Markets, by definition, rely on cooperation and coordination. Buyers must cooperate with sellers in order to exchange; the seller must offer something the buyer wants and the buyer must offer something the seller wants. Only through this cooperation can a trade occur.
Likewise, buyers and sellers must coordinate. The buyer must be in the same place as the seller*. A coordinating agent (ie a middleman) may sometimes be used to bring buyers and sellers together (think, for example, a realtor that brings home buyers to the home seller). Similar to cooperation, buyers and sellers must coordinate on what to exchange and what their expectations are.
Cooperation and coordination are vital to the market process.
Economic texts tend to focus primarily on the coordinating and cooperation aspects of the market process, as they rightfully should, but a key factor is left out of the equation; that factor is the law.
Law here refers to the “rules of the game.” Law is both written and unwritten; it is the set of rules, customs, norms, etc that develop through people’s interactions with one another. Law, while shaped by peoples’ interactions, also shapes those interactions.
Law provides a useful form of coordination: who can sell what, what/how promises should be kept, what remedies exist for lawbreaking, that sort of thing. Without law, and especially property rights, the coordination necessary for the market process would break down.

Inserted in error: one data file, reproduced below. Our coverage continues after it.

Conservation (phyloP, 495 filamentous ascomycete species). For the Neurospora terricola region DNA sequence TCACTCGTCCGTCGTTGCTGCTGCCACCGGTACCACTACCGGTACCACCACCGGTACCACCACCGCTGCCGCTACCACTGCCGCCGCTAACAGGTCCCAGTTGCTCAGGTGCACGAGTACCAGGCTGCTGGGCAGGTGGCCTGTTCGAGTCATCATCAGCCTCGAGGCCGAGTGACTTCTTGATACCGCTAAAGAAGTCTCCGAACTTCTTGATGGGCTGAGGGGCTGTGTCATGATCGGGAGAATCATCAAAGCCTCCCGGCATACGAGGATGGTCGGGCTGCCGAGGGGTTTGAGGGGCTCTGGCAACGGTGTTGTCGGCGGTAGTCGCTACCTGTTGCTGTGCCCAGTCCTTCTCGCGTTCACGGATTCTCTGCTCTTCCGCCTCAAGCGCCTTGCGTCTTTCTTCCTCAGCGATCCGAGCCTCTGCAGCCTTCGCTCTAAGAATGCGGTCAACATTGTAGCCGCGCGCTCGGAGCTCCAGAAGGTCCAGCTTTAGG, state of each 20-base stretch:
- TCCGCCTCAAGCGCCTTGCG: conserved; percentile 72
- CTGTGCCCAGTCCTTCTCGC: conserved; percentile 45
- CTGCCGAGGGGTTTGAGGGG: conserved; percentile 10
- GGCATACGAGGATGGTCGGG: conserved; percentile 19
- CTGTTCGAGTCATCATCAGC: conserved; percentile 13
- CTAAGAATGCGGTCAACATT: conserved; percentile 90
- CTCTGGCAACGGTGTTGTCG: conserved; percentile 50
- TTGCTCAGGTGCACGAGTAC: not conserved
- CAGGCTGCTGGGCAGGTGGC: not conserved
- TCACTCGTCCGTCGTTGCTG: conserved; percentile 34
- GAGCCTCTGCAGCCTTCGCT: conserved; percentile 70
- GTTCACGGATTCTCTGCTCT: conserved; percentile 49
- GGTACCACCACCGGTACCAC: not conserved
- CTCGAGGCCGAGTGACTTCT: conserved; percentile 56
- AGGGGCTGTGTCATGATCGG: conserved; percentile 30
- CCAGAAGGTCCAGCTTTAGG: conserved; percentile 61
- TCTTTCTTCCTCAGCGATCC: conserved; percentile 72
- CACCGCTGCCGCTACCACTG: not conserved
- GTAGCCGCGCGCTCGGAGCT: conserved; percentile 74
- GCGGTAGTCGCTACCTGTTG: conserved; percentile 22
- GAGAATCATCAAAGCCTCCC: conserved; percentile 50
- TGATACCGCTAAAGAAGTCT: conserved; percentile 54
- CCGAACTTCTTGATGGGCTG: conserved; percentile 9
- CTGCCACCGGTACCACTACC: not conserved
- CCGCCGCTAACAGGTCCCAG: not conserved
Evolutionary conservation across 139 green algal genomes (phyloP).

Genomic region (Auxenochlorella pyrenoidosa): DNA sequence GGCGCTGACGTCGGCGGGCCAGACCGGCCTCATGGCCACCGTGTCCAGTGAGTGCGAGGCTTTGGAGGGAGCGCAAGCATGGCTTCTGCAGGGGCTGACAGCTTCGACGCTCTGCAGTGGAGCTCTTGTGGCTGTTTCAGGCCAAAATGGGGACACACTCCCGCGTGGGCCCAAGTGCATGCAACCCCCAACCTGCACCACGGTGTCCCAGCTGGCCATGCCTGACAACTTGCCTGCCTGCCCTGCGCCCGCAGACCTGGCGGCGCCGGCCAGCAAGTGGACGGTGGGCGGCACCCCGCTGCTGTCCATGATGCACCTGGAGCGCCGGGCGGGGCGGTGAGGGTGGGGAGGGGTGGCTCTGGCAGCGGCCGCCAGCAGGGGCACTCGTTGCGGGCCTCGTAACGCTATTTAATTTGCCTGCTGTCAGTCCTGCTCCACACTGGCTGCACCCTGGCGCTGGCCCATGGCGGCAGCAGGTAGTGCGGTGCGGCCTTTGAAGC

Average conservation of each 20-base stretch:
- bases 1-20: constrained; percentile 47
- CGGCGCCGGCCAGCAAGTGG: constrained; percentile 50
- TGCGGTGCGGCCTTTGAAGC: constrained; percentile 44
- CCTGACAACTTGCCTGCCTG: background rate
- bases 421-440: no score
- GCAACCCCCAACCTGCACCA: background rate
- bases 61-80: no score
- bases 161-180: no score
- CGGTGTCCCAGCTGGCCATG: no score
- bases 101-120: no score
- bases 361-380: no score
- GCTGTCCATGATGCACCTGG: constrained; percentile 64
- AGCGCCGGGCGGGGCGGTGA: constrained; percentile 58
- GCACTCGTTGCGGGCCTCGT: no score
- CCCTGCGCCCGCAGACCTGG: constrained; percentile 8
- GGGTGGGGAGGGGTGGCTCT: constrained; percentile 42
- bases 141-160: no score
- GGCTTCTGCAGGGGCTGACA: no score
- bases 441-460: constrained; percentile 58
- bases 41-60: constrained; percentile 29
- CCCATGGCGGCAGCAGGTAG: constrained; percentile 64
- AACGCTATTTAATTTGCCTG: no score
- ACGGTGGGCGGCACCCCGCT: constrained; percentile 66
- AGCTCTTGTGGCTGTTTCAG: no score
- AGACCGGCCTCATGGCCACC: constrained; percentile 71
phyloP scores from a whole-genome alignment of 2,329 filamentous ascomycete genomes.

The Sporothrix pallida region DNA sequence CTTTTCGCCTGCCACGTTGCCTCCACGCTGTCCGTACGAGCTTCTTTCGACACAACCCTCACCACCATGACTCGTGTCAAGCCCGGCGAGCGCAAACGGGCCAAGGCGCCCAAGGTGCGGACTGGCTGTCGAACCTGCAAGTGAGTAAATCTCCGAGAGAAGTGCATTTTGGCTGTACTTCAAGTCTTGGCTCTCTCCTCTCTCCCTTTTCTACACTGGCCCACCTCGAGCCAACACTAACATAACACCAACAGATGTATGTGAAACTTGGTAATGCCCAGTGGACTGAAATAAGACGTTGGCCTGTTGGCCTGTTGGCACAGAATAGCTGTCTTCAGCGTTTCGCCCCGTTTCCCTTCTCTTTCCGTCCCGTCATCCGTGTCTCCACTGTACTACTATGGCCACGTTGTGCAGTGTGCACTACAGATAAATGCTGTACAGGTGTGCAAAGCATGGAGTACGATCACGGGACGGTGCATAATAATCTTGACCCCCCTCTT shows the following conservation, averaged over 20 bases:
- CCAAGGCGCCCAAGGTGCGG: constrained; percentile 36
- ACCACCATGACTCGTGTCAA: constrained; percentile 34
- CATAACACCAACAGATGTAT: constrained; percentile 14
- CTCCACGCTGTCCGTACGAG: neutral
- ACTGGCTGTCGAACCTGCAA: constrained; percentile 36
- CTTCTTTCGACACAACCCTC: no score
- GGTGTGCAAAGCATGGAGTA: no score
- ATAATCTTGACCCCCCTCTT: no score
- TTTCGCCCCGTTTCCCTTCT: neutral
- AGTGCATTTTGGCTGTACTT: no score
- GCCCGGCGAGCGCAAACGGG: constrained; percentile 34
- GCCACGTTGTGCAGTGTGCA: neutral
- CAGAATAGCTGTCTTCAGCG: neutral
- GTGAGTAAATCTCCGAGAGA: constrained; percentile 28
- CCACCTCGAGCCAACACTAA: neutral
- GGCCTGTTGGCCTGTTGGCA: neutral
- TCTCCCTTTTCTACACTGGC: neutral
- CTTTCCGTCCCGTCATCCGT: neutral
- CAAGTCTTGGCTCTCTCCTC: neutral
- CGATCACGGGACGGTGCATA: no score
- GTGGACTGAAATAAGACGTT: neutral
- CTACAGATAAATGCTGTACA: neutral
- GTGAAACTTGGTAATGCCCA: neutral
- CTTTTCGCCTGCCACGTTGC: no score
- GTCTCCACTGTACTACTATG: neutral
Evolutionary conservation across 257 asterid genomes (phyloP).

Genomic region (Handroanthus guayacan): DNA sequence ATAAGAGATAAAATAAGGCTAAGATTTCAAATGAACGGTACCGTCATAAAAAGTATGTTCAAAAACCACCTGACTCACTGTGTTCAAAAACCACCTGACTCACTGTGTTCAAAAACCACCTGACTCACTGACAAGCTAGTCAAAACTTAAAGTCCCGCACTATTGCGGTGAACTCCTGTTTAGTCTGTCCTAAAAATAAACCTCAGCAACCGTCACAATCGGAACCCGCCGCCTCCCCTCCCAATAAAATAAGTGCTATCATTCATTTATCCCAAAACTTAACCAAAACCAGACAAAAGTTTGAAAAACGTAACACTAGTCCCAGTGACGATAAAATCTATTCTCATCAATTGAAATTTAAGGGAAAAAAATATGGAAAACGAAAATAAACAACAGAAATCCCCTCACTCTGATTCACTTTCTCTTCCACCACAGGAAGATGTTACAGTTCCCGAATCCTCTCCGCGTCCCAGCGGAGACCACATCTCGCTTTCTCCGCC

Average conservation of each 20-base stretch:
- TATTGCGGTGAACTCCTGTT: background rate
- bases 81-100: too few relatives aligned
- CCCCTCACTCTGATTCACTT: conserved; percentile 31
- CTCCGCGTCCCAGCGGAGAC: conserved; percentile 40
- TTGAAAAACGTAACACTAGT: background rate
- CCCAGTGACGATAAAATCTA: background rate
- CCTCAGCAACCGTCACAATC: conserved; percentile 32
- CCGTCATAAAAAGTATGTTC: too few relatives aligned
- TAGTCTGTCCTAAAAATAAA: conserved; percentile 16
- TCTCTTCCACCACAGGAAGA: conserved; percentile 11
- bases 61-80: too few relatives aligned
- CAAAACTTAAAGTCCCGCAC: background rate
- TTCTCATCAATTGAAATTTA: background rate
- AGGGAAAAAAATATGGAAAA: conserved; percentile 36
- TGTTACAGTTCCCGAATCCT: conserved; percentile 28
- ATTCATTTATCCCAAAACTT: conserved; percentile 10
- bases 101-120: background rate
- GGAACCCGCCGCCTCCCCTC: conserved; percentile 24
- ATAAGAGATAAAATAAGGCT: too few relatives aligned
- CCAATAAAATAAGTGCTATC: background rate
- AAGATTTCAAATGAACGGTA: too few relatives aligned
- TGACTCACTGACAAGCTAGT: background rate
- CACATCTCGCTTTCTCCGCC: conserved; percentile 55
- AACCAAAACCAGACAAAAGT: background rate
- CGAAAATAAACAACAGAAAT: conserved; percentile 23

Consider, for example, property rights. Property rights are a form of law; they may be formal (in the case of a deed registered at a local governmental authority) or it may be informal. Property rights allow the market process to occur by defining who can trade what. In other words, who owns the right to the use of a piece of property. Ultimately what is being traded in any situation is a bundle of property rights. If these are not clearly defined, then folks cannot know how to trade. There cannot be coordination nor cooperation in this case.
Clearly-defined property rights are important to market transactions, but no property right will always and everywhere be perfectly clear. We live in a world of “incomplete contracts.” Not all possible situations can be anticipated and to write and understand property rights that take into account all possible conflicts is both physically impossible and economically wasteful (marginal cost exceeds marginal benefit). In these ambiguities is where law also helps the market process. Law, preferably by drawing on established rules of adjudication and precedent, can resolve these conflicts and allow the market process to function better (this was one of the great insights of Ronald Coase).
Law, of course, can have its own problems. Just like any institution (including the market), it can be abused. But it is vital to the coordination and cooperation functions of the market process. Without law, trade cannot exist. Only war.
*This place need not be physical